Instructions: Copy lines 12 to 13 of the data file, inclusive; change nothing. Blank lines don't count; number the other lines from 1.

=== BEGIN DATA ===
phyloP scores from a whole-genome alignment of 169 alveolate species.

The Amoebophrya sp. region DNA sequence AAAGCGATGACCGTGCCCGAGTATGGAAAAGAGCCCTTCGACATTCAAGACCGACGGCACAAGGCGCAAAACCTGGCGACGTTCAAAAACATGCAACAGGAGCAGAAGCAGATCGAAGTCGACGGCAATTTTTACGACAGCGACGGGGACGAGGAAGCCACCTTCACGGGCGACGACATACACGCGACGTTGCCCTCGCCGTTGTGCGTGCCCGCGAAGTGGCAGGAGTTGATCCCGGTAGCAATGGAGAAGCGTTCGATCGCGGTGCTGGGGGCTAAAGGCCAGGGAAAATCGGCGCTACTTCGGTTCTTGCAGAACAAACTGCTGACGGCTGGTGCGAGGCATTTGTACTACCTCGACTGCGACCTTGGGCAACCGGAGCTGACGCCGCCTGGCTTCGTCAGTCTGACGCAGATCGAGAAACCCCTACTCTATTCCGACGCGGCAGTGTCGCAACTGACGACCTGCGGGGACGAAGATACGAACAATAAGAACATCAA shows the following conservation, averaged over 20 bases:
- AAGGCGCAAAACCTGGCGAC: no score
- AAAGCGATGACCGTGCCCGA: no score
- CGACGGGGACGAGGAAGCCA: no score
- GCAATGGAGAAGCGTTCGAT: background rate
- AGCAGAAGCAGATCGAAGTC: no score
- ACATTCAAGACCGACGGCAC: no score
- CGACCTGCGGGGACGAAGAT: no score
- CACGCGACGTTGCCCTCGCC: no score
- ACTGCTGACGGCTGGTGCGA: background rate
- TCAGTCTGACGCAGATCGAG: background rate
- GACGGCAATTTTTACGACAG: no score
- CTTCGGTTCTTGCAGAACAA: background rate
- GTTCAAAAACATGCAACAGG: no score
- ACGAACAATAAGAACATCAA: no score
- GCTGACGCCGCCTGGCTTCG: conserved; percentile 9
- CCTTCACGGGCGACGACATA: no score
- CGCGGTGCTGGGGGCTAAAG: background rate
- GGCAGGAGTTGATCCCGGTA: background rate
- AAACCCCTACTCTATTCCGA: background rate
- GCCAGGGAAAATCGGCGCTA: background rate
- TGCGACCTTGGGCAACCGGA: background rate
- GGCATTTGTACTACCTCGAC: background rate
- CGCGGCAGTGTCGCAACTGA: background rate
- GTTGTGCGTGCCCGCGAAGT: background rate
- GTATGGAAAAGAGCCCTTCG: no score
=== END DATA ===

- TCAGTCTGACGCAGATCGAG: background rate
- GACGGCAATTTTTACGACAG: no score